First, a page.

BOSTON The introduction of the two-dose varicella vaccination
program in 2006 led to reductions of disease in parts of California and
Pennsylvania, according to a study presented here.
Stephanie R. Bialek, MD, MPH, and colleagues from the CDC looked
at data, which was compiled between 2006 and 2010, from two varicella
surveillance areas in Antelope Valley, Calif., and West Philadelphia, PA. They
presented their findings at the IDSA 49th Annual Meeting.
The researchers noted that coverage with both doses among 5-year-olds in
2010 was 96% in California and 63% in Pennsylvania. In both areas, varicella
incidence declined significantly, with 79% to 96% reductions among those aged
5-14. The researchers also highlighted a drop in varicella outbreaks in
California. There were 46 outbreaks in California between 2002 and 2005, and
only about 23 after the two-dose schedule was introduced in 2006. The outbreak
rate held steady in the Philadelphia area, the researchers noted; however, the
rate was smaller, with only 3 outbreaks.
Both states saw increases in the median age of case patients who had no
doses or an unknown number of doses. That range increased from age 12 to 15 in
California and from 15 to 18 in the West Philadelphia cohort.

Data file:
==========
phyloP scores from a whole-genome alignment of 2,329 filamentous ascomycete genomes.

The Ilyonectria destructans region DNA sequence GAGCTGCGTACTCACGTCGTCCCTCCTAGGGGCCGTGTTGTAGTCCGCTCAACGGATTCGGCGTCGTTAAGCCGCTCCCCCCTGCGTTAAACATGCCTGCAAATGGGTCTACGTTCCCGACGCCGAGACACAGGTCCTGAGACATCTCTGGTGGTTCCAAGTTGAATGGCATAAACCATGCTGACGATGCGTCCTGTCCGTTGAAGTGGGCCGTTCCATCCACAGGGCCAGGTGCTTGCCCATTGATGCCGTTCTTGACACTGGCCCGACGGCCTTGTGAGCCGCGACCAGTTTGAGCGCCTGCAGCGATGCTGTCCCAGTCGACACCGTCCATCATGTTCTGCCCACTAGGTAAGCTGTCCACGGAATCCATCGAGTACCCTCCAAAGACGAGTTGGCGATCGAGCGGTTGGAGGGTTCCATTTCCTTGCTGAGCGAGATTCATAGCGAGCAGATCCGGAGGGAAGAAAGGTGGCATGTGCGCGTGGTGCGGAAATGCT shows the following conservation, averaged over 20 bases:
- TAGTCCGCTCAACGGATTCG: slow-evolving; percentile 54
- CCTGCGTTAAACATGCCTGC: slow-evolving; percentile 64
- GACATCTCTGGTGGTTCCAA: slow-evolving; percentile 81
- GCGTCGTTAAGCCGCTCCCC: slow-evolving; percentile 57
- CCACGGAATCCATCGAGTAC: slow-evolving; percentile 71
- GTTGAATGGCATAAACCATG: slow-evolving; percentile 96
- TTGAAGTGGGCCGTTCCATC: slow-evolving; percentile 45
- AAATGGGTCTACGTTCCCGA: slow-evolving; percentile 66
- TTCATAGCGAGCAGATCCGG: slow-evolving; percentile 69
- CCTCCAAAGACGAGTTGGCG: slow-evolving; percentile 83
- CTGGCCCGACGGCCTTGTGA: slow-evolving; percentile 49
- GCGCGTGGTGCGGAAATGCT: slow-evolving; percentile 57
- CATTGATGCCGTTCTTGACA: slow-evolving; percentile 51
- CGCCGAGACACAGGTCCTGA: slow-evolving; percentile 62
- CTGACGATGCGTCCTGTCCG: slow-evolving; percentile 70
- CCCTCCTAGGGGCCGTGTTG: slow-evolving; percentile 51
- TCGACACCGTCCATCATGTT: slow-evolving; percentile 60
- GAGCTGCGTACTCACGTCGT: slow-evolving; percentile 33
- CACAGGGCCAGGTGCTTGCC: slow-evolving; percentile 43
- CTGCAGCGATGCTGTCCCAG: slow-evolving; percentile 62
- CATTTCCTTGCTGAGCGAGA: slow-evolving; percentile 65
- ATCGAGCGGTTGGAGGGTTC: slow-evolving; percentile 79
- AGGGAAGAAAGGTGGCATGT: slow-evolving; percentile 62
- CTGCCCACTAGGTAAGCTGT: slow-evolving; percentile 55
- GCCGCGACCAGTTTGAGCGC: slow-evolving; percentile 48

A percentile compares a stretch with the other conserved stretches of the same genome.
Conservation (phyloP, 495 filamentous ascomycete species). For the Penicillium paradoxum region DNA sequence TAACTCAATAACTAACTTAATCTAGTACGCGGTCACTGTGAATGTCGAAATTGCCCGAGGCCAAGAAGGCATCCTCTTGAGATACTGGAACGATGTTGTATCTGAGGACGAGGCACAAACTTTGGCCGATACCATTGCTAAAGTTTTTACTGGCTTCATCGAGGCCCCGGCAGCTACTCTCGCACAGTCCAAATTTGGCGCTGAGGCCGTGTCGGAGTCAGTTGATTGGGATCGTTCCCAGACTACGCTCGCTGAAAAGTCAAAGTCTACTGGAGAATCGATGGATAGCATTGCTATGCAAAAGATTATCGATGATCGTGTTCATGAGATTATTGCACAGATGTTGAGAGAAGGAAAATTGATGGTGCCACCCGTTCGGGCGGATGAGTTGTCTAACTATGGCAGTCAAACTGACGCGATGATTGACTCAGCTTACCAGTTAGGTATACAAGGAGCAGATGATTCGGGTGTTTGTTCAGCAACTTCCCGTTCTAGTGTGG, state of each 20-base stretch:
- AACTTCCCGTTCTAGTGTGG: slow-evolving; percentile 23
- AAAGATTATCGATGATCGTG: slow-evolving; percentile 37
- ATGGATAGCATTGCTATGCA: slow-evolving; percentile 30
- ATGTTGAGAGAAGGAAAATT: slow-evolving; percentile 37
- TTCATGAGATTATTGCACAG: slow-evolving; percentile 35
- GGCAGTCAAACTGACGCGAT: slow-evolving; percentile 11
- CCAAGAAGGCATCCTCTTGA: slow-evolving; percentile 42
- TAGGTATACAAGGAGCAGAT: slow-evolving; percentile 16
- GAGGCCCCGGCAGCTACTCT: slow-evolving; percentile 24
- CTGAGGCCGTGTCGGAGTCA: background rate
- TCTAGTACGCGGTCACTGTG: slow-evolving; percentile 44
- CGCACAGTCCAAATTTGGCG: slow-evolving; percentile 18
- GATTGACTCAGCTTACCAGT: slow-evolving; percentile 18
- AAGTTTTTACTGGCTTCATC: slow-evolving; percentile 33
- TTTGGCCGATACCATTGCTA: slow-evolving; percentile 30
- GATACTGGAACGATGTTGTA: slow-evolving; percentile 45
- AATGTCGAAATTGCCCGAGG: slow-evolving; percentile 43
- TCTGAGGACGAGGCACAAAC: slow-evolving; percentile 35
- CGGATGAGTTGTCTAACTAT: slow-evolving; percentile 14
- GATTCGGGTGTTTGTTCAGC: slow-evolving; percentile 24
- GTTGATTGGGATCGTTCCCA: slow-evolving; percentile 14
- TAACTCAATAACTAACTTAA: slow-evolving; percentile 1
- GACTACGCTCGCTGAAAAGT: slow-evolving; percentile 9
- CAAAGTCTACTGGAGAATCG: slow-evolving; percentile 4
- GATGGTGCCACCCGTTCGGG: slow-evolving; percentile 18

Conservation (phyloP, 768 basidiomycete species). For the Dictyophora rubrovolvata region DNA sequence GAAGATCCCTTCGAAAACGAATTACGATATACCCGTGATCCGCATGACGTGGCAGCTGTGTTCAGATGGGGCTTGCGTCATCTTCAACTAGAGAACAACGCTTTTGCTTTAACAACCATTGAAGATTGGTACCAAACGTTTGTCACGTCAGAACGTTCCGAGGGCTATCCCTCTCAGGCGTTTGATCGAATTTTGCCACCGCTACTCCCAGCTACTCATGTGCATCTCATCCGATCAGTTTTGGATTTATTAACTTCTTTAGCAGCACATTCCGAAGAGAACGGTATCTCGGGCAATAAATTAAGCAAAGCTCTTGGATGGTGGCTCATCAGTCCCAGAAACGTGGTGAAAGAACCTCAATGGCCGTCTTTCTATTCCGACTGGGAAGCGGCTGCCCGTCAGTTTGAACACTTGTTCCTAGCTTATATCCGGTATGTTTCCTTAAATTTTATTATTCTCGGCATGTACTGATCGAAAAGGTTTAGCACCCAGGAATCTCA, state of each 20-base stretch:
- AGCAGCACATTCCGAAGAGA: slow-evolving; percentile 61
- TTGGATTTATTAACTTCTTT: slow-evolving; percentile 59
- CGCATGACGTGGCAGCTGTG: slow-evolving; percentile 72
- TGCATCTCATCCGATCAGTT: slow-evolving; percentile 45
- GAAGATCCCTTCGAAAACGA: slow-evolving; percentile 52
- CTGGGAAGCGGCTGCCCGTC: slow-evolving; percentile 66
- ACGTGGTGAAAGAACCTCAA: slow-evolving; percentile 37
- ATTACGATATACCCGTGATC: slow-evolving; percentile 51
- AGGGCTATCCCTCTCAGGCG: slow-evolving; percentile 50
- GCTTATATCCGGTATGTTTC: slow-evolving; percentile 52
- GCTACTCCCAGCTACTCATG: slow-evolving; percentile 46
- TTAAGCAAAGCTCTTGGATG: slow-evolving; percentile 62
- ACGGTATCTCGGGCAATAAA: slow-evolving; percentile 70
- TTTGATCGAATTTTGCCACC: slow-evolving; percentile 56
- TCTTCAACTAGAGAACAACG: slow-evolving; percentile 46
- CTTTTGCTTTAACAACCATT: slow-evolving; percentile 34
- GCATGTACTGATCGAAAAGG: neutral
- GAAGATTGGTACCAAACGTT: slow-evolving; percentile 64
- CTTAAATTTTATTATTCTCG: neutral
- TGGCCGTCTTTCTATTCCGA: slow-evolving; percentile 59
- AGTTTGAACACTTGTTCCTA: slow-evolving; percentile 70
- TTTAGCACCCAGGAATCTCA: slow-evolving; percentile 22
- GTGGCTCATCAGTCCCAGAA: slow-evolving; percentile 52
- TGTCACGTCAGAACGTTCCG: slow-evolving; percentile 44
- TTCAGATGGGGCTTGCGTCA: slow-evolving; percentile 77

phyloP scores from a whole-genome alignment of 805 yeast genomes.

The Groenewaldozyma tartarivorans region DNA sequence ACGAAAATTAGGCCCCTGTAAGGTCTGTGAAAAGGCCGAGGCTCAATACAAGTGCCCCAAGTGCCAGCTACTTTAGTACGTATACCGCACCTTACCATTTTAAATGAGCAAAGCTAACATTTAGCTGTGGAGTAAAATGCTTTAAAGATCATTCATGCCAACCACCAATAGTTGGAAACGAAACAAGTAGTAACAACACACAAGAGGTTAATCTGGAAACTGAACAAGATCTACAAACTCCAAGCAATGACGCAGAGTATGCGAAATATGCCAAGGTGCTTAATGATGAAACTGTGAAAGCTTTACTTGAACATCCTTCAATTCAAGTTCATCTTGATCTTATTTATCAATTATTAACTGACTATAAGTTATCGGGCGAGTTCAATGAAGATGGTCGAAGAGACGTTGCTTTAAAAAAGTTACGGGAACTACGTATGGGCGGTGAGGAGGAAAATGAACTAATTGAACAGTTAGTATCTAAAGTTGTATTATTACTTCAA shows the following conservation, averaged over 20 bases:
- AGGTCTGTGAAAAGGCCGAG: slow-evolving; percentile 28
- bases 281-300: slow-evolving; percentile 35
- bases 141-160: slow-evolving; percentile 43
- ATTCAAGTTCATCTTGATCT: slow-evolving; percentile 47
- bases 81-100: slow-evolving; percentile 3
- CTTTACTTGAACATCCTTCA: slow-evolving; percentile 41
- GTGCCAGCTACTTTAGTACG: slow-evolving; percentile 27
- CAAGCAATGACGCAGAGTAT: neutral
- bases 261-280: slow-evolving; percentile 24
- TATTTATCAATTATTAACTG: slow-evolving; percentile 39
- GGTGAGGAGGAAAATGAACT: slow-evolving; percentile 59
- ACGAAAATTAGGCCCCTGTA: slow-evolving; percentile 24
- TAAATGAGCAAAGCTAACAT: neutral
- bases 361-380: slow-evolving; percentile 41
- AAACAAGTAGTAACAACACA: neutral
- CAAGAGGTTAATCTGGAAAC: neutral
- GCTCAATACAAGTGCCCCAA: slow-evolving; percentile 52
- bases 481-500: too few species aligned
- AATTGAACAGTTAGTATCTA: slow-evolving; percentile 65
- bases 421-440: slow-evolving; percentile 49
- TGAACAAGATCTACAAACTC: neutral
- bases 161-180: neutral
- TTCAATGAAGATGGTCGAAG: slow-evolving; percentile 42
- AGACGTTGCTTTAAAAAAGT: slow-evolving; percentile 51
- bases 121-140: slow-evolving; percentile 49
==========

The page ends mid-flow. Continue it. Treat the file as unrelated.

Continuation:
There was also a shift in median ages of
vaccinated children, from 8 to 9 years in California
and from 5 to 8 years in West Philadelphia.
Bialek and colleagues concluded that their findings make a strong case
to promote catch-up
vaccination among older susceptible individuals.
by Colleen Zacharyczuk
Disclosures: The researchers reported no relevant financial
With the addition in 2006 of a second dose of varicella vaccine to the
standard immunization schedule, the American Academy of Pediatrics and the
Centers for Disease Control and Prevention sought to leverage the significant
decrease in varicella disease achieved with a one-dose vaccination strategy and
thereby eliminate those pockets of residual outbreaks occurring throughout the
country at the time. Data reported by the CDC at this year's IDSA meeting
validate that approach, and document a tremendous additional decline in
varicella disease in the few years since the two-dose vaccination program was
implemented. With this two-dose approach, both lives and dollars are being
saved. This is a major achievement that further illustrates the benefits of
David W. Kimberlin, MD
in Children Editorial Board member
Disclosure: Dr. Kimberlin reports no disclosures.
For more information:
- Bialek Sr. #720. Presented at: IDSA 49th Annual
Meeting. Oct. 20-13, 2011. Boston.